Spin Control: New rules could give bars a new axis to grind

When one nears the end of one’s seventh decade of life, it is probably inevitable to confront things that seemed unthinkable the previous six decades.

Not as unthinkable as self-described patriots storming the US Capitol and assaulting police with poles carrying the American flag, but the kind of thing that makes one say, “Wait. What? ”

Which was the reaction last week when checking out the Washington Liquor and Cannabis Board’s agenda with a public hearing on new rules to allow ax-throwing at bars.

Mixing alcohol and things with sharp edges that are hurled in the air? What could possibly go wrong?

To be fair, ax-throwing has enjoyed a surge of popularity in recent years, probably not seen since the Norsemen invaded England about 1,100 years ago. There is a World Ax Throwing League, complete with tournaments, one of which was held in Spokane last year at Jumping Jackalope. The downtown establishment is owned by one of the world’s top ax-throwers, Miguel Tamburini.

When the board first got a request from Blade and Timber, a Seattle establishment part of a national chain, to mix alcohol and fast-moving axes, it said no. The business sued, and as part of a settlement the state agreed to a one-year pilot program at Blade and Timber, board spokesman Brian Smith said.

There were no incidents, Smith said. The board held what it calls a “listen and learn” session in February that involved some 65 participants, with comments ranging from members of the Public Health community who thought it was a bad idea to mix alcohol and ax-throwing to several businesses who wanted a piece of the action.

No one dialed in to the board’s public hearing last week to speak for or against the proposed change. Staff expects to have draft rules by May 11 for liquor establishments that want to have ax-throwing as an “added activity.” They will spell out how such a business must separate the area where liquor is served from the area where axes are thrown, plus a plan for identifying anyone who has consumed too much of the former to engage in the latter.

Places that already have ax-throwing will have to apply for a liquor license with similar requirements.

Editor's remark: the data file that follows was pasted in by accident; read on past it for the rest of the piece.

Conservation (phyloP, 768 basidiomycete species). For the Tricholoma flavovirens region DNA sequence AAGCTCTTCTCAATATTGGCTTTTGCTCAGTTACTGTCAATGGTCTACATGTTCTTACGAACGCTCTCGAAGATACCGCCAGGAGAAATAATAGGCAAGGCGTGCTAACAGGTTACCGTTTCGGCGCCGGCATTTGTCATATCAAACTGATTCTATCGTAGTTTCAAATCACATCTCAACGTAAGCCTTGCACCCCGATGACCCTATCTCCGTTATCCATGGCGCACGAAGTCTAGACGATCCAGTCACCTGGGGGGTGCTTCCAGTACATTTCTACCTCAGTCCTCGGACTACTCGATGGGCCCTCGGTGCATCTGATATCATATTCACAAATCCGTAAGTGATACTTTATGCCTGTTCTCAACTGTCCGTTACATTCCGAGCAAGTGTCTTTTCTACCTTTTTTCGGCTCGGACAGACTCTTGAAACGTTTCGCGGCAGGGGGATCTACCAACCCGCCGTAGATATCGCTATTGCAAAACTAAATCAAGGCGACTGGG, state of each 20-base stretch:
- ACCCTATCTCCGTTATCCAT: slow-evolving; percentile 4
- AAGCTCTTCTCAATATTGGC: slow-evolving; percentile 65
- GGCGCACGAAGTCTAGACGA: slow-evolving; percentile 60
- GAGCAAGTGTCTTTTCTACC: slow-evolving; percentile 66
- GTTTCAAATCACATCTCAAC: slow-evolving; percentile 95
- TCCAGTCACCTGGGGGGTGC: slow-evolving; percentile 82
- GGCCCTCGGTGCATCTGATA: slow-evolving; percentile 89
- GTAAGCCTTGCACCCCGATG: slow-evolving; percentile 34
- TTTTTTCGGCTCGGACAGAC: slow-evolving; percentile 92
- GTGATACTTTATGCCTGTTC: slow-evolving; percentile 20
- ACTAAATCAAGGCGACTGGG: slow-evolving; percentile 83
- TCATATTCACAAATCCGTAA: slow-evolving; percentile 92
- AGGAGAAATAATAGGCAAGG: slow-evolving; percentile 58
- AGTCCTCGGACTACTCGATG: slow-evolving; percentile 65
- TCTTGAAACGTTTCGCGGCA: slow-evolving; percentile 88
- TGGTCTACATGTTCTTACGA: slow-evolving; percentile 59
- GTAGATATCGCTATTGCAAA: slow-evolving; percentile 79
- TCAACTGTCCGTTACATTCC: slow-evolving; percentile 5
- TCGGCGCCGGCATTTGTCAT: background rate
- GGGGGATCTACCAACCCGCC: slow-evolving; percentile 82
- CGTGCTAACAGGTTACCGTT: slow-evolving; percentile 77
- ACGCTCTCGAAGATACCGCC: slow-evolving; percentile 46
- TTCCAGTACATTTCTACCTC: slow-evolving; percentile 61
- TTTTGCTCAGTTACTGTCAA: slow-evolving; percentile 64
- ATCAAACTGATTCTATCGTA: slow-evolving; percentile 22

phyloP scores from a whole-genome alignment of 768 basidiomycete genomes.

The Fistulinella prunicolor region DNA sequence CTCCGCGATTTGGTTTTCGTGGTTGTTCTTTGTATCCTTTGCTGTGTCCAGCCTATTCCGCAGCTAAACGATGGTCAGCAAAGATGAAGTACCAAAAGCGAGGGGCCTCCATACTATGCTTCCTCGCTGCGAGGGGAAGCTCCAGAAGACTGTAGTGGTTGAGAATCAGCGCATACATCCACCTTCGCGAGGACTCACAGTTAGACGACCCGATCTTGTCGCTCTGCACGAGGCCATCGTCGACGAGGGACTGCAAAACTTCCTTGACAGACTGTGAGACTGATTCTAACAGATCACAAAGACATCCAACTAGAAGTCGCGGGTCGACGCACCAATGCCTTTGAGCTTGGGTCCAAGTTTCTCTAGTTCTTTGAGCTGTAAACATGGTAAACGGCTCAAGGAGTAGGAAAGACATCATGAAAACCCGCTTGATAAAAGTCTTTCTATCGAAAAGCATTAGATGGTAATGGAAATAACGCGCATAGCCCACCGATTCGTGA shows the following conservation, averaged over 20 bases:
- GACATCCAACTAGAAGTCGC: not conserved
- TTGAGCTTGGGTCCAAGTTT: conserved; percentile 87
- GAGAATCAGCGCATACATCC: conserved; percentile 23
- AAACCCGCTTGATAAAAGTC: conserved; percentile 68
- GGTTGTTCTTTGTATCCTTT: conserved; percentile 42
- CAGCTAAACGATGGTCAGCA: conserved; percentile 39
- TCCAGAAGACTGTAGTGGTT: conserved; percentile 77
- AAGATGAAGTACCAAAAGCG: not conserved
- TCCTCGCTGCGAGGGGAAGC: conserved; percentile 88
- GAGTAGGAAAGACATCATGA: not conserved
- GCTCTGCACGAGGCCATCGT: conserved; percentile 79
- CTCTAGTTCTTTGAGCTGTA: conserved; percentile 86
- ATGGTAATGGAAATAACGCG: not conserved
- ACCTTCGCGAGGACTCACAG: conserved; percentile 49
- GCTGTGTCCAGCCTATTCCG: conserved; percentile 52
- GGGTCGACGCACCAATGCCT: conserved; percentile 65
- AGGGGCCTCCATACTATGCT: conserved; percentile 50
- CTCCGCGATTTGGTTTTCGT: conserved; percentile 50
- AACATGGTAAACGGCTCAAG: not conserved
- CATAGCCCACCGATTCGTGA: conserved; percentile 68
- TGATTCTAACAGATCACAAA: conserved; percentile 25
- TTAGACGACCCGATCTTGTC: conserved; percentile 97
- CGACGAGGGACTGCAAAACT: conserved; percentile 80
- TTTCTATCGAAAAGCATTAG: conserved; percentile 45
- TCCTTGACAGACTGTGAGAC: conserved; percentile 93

Tamburini, a certified ax-throwing coach, said he would “100%” apply for a liquor license for Jumping Jackalope when the rules are final. Ax-throwing as a sport – not the kind one sees at lumberjack tournaments, but the kind with smaller implements – has been around for years, he said. People need to look at an ax as a tool, not a weapon, he added.

Washington was alone among the states in barring it from bars with adequate safeguards, Tamburini said. He operated a business in Oklahoma that offered beer and wine along with the sport and “I never had an issue” because they kept a close eye on how many people had drunk before picking up an ax. Some people throw better after a beer because they loosen up a bit, he added.

If the draft rules don’t need any significant changes, they could go into effect by June 11.

To be fair, ax-throwing won’t be the first activity that can result in an injury in a bar. An errant air hockey puck in the bridge of the nose could require rhinoplasty. And whose mother hasn’t warned that being careless with darts can put somebody’s eye out?

If ax-throwing becomes common at bars, one wonders what’s the next new activity the board will be asked to approve. Maybe liquor establishments that have access to an open field will ask for the green light to set up lists and allow jousting tournaments.

What’s in a name?

The state and the proponents of a proposed ballot measure to ban the capital gains tax on proceeds above a certain level have reached a détente on the ballot title.

The Drafters of Initiative 1929 had called it “a 7% tax on annual capital gains income above $ 250,000.”

The Washington attorney general’s office, which has the legal duty to draft language for the ballot title and summary, had proposed calling it “a 7% excise tax on annual capital gains above $ 250,000.”

On Thursday, a Thurston County Superior Court judge took out both “excise” and “income.”

The new language says it’s “a 7% tax on annual capital gains above $ 250,000.”

With the ruling, proponents can start printing petitions and gathering signatures. They’ll need at least 324,516 valid signatures from registered voters by July 8.

Leave a Reply

Your email address will not be published.

Back to top button